Public Policy

The Brussels Effect and Artificial Intelligence

Authors

Abstract

The European Union is likely to introduce among the first, and most comprehensive AI regulatory regimes of the world’s major jurisdictions. We ask whether the EU’s upcoming regulation for AI will diffuse globally, producing a so-called “Brussels Effect”. Extending Anu Bradford’s work, we outline the mechanisms by which such regulatory diffusion may occur. We consider both the possibility that the EU’s AI regulation will incentivise changes in products offered in non-EU countries (a de facto Brussels Effect) and the possibility it will influence regulation adopted by other jurisdictions (a de jure Brussels Effect). Focusing on the proposed EU AI Act, we tentatively conclude that both de facto and de jure Brussels effects are likely. A de facto effect is particularly likely to arise in large US tech companies with “high-risk” AI systems. The upcoming regulation might be important in offering the first operationalisation of developing and deploying trustworthy AI.

Content

Thumbnail image of 630534b77182a3513398500f_Brussels_Effect_GovAI.pdf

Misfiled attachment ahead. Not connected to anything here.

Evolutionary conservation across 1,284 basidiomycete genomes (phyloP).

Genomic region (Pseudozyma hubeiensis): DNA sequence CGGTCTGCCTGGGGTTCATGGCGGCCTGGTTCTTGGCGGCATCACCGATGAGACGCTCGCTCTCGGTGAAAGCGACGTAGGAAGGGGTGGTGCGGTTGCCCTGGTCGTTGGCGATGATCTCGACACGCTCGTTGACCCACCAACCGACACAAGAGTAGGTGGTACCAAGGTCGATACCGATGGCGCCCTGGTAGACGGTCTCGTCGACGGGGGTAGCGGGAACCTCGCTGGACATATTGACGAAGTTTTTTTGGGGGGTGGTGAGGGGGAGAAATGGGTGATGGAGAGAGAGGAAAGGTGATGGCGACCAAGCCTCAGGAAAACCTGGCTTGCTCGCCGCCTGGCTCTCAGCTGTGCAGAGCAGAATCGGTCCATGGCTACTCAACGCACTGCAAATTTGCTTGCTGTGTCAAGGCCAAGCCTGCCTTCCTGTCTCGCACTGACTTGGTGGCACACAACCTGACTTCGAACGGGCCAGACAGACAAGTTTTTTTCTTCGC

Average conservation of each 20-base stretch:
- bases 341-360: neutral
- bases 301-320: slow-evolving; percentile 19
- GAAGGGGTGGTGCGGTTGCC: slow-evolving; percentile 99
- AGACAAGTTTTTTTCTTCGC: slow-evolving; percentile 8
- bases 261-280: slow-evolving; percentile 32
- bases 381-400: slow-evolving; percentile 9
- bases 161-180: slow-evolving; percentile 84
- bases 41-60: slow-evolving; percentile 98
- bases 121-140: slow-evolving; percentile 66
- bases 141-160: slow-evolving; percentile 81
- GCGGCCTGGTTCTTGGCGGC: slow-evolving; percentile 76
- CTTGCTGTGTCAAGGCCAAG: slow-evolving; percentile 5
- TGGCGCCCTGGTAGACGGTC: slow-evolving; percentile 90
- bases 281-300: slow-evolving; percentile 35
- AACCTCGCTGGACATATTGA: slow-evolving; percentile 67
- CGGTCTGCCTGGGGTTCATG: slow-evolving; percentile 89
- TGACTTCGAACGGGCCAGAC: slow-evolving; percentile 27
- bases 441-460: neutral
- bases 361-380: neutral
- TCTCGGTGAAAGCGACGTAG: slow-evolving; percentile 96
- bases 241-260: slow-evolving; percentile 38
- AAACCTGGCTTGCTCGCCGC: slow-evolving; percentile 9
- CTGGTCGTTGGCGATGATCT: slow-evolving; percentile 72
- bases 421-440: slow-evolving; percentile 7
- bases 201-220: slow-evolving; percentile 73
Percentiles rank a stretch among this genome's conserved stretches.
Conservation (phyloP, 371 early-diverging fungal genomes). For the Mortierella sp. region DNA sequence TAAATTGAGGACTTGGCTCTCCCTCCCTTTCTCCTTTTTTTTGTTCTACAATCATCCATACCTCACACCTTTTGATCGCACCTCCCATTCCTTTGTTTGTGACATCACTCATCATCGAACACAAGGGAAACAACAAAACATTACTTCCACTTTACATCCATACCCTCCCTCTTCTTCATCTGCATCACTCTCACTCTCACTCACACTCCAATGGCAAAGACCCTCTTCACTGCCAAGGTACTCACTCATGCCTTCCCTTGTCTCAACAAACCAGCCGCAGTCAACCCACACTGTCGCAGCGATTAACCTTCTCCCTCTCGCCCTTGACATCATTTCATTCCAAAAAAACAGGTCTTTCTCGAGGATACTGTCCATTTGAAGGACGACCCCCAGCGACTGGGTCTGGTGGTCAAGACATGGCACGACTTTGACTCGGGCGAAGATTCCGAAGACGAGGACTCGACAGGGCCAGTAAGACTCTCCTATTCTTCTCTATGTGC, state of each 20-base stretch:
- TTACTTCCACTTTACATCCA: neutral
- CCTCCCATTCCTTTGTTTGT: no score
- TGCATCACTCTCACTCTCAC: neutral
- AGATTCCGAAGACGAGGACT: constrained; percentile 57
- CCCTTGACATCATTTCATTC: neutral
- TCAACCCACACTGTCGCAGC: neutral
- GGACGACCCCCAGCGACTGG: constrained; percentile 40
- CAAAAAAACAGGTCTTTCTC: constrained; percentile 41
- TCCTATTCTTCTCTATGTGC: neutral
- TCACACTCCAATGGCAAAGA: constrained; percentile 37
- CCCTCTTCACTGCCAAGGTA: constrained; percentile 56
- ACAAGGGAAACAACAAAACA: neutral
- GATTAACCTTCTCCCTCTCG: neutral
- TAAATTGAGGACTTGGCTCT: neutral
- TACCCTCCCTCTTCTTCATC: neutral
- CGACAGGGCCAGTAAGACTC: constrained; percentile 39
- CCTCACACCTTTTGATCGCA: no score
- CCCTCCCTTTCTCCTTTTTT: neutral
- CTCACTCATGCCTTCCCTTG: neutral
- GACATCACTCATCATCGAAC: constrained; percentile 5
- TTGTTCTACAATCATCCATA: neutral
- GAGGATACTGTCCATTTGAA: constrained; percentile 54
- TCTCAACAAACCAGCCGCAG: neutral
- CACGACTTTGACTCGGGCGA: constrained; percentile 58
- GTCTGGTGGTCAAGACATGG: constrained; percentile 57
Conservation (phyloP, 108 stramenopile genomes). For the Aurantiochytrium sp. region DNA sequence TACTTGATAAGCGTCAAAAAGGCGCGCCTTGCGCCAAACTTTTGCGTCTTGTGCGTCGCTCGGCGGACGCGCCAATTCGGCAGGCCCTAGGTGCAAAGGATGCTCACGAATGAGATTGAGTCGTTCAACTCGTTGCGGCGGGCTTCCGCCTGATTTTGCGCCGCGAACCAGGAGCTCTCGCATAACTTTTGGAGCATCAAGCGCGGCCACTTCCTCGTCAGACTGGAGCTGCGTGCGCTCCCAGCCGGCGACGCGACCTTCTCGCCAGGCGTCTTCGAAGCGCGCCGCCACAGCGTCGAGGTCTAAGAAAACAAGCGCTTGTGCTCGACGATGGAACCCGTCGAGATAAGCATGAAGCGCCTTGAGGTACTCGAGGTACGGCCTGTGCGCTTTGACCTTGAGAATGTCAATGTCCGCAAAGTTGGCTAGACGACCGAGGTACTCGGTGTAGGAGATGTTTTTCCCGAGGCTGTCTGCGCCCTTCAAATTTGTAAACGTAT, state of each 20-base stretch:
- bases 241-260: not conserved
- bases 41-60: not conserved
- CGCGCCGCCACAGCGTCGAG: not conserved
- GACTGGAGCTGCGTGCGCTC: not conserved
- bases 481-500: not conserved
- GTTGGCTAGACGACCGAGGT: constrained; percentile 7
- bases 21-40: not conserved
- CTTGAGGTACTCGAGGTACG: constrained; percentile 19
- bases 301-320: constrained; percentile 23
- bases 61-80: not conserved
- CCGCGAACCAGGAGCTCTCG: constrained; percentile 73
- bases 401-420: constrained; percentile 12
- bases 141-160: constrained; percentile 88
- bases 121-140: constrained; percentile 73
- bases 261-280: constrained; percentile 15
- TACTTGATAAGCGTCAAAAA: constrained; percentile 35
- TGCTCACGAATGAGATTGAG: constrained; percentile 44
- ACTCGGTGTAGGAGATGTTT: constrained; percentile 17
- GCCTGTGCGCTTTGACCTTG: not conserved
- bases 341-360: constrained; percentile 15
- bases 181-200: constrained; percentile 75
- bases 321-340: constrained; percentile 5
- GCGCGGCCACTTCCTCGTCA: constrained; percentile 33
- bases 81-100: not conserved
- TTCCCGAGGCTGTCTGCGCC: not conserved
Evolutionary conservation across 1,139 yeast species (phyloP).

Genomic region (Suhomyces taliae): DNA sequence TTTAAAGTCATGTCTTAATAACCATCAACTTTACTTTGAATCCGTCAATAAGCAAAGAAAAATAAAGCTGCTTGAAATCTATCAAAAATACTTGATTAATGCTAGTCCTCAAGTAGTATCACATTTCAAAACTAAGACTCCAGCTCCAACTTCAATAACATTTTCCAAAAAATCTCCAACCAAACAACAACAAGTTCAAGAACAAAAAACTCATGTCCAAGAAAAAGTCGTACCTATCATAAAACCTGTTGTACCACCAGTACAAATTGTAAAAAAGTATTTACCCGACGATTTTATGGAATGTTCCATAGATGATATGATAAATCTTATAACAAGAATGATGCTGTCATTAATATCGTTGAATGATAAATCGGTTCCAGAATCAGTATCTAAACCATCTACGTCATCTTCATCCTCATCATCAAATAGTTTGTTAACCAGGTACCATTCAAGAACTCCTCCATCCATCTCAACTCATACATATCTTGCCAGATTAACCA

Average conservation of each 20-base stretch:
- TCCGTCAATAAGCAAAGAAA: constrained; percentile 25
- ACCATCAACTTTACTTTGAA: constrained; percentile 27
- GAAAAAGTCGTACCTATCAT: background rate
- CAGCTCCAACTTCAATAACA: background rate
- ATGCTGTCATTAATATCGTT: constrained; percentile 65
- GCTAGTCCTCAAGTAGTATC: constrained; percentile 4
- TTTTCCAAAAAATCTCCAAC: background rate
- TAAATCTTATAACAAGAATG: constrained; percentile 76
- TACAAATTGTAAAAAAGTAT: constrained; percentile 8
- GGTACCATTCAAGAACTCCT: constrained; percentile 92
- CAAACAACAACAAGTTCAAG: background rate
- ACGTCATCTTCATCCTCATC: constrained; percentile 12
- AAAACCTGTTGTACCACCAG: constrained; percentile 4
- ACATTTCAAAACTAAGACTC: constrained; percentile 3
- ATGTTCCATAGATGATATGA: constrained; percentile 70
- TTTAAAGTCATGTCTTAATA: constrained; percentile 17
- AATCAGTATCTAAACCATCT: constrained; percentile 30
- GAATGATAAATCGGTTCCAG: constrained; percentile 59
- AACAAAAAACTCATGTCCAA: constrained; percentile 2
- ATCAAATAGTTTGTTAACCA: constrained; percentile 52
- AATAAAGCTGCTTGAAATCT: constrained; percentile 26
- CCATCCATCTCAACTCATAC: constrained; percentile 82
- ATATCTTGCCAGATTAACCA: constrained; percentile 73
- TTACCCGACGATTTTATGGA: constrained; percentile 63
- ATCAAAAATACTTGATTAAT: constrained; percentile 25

Supplementary weblinks

Webpage of the Report
The European Union is likely to introduce among the first, most stringent, and most comprehensive AI regulatory regimes of the world’s major jurisdictions. In this report, we ask whether the EU’s upcoming regulation for AI will diffuse globally, producing a so-called “Brussels Effect”.

Comments

Log in or register with APSA to comment
Comments are not moderated before they are posted, but they can be removed by the site moderators if they are found to be in contravention of our Commenting and Discussion Policy [opens in a new tab] – please read this policy before you post. Comments should be used for scholarly discussion of the content in question. You can find more information about how to use the commenting feature here [opens in a new tab] .